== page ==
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Materialism should be labeled a religious belief

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posted on Mar, 21 2014 @ 01:07 PM
reply to post by The GUT

The term ghost in the machine was coined by philosopher Gilbert Ryle to point out the superstitious nature of Cartesian dualism. I mean it's quite ironic to use it as an argument for dualism.

There is no, "Theory of the Mind" as of yet, and one might say that it's the materialists--who by their "handicap"--have limited themselves to ever having one.

This I agree with. Except physicalist theories of mind have accomplished much more than any idealism or dualism theories, which are only good at casting doubt, whether necessary or unnecessary. If we were to gauge what theory has had the greater effect on human advancement, would it be physicalism or idealism?

posted on Mar, 21 2014 @ 01:23 PM
reply to post by neoholographic

I think if either are more based in reality as we perceive it, it would be materialism, because at least an atom doesn't stop being an atom after you look away. Can you say the same of truth and love, or honor and courage?

posted on Mar, 21 2014 @ 03:31 PM
reply to post by Words

You said:

You have left the evidence, friend, and have merely postulated your own beliefs where others have stood. This is no different than than what you are writing against, and I fear we have entered the realm of double-standards and even superstition.

What??? Of course they're not the same thing.

Materialism admits that it can't know these things and so a leap of faith is required called the Anthropic Principle. The Anthropic Principle is a way of saying Don't ask, Don't tell. Here's more:

In astrophysics and cosmology, the anthropic principle (from Greek anthropos, meaning "human") is the philosophical consideration that observations of the physical Universe must be compatible with the conscious life that observes it. Some proponents of the anthropic principle reason that it explains why the Universe has the age and the fundamental physical constants necessary to accommodate conscious life. As a result, they believe it is unremarkable that the universe's fundamental constants happen to fall within the narrow range thought to be compatible with life.[1]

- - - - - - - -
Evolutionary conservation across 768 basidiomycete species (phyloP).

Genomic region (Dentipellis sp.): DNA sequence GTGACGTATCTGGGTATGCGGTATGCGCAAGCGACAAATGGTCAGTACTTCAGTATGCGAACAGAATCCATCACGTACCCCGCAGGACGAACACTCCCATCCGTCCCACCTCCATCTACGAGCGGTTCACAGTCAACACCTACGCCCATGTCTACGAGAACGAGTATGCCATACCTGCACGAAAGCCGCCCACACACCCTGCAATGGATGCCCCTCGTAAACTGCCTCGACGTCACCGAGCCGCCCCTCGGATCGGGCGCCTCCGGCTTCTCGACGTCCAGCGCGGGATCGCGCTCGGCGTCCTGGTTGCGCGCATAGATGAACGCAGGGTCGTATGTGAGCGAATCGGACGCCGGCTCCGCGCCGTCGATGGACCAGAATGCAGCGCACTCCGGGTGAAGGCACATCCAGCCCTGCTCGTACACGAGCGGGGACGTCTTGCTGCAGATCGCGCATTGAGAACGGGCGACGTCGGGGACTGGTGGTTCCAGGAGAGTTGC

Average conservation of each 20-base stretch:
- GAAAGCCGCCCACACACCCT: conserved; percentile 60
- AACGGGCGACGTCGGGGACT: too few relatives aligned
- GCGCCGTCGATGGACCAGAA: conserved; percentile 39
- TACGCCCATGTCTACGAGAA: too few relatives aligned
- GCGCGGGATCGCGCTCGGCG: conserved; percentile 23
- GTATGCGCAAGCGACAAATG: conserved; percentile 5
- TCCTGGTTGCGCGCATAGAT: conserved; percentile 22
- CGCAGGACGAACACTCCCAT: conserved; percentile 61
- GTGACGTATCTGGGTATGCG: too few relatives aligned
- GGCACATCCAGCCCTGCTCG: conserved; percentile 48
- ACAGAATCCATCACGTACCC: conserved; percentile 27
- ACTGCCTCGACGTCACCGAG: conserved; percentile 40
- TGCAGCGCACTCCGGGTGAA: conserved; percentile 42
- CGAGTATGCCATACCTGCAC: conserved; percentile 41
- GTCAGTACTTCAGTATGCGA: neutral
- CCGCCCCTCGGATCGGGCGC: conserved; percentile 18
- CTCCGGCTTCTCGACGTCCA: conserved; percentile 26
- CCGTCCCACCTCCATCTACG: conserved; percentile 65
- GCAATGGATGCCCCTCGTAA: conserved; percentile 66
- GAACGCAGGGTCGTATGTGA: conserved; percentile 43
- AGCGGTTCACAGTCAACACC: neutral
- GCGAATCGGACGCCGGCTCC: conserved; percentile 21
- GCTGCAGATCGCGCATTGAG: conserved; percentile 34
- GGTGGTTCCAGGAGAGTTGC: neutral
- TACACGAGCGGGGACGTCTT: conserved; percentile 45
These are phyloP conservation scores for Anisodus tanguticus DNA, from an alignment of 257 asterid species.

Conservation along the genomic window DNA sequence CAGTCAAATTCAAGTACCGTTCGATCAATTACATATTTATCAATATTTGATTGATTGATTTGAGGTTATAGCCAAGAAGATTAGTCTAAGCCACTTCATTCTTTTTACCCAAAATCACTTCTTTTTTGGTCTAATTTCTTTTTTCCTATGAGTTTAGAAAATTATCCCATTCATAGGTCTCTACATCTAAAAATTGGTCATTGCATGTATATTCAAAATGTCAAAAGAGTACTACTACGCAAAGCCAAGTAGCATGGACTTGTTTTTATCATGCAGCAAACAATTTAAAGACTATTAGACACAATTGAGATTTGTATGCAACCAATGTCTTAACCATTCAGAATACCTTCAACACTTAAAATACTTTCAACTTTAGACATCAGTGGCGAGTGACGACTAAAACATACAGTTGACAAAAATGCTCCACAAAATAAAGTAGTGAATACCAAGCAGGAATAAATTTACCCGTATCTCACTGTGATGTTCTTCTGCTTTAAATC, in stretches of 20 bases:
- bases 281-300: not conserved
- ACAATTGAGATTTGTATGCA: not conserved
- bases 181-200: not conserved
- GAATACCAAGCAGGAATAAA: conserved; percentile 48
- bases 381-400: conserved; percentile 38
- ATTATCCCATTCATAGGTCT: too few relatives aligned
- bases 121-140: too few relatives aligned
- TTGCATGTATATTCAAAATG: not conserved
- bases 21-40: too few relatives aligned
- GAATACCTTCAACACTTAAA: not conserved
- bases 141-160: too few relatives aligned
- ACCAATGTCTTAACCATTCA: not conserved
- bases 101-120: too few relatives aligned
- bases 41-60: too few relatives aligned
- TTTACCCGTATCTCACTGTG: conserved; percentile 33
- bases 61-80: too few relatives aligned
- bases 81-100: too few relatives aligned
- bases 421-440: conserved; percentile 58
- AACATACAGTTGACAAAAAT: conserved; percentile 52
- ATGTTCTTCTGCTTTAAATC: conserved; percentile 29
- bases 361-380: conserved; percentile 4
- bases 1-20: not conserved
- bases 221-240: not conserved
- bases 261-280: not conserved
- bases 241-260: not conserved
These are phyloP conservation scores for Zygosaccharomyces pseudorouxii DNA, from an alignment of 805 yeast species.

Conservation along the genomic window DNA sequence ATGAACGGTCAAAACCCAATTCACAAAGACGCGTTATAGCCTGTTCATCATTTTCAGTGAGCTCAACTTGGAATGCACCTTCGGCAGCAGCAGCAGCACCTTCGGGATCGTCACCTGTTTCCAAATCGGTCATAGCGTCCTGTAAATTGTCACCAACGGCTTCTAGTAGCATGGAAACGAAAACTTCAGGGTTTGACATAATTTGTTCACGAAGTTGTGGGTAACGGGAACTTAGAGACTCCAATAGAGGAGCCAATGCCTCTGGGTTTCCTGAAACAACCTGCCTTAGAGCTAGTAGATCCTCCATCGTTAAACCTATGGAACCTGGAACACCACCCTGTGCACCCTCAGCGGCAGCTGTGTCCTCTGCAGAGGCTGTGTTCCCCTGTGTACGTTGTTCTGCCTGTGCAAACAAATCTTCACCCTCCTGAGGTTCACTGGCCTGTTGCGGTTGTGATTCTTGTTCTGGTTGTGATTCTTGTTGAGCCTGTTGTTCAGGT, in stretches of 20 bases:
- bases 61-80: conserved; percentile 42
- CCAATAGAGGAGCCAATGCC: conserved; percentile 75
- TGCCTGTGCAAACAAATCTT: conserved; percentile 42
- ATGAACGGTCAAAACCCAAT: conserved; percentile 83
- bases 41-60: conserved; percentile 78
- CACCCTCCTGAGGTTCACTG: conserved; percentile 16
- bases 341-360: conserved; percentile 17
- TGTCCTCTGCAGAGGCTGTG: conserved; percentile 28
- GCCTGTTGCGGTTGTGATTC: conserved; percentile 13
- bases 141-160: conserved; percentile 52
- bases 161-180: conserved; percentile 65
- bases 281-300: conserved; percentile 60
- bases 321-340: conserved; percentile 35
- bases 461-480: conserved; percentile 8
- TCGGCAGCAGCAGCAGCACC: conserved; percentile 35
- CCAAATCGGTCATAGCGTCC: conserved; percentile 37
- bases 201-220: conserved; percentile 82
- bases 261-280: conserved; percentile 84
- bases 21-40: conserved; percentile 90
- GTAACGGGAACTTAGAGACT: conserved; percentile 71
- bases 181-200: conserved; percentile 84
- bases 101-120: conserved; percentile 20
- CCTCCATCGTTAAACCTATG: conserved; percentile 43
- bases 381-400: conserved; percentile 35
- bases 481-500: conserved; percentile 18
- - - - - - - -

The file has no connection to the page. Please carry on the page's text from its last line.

The strong anthropic principle (SAP) as explained by Barrow and Tipler (see variants) states that this is all the case because the Universe is compelled, in some sense, for conscious life to eventually emerge. Critics of the SAP argue in favor of a weak anthropic principle (WAP) similar to the one defined by Brandon Carter, which states that the universe's ostensible fine tuning is the result of selection bias: i.e., only in a universe capable of eventually supporting life will there be living beings capable of observing any such fine tuning, while a universe less compatible with life will go unbeheld.

This is basically a big nothing burger and shows why materialism requires a leap of faith. It's essentially saying stop asking questions.

Why are there laws of physics?

Where did they come from?

Why does the laws of physics produce planet, stars, moons, life and the constants of nature?

How can random interactions of matter produce mathematical precision down to Planck scales?

Science in the context of materialism can't answer these questions and the Anthropic Principle basically says Don't ask, Don't tell.

The only thing we know that can take information and arrange it in a way to give instructions to build a house or build a car is the mind. Why does the mind understand the universe? Why can we comprehend the instructions that build planets or moons?

The question materialist don't want you to ask is why this arrangement of the laws of physics produce the world that we see? Why does it have meaning that we can comprehend through mathematics?

Materialism doesn't want to ask these questions because materialism can't answer these questions. So they're unremarkable and unimportant. Idealism can begin to answer these questions because you're getting into the area of mind.

How can the arrangement of the laws of physics give us the universe that wee see through random interactions? How can random interactions give us the law of gravity through random interactions? How can random interactions give us Planck constant or Bohr radius? How can it give us such mathematical precision?

Again, materialism can't answer these question so they deem these questions unimportant. Idealism, Biocentrism and even a Quantum Mind can begin to answer these things.

In fact, there's evidence that conscious intention is a force that can make random systems non random. These experiments have been going on for years with things like random number generators and recently seen in the double slit experiment. I have something in front of me called a Mind Lamp and it works using the scientific principles that conscious intention can make random systems non random and it works. I will have friends over and I will tell them if we all start thinking about changing the color of the lamp it will start to change and they're amazed when this happens. This isn't magic, it's science.

edit on 21-3-2014 by neoholographic because: (no reason given)

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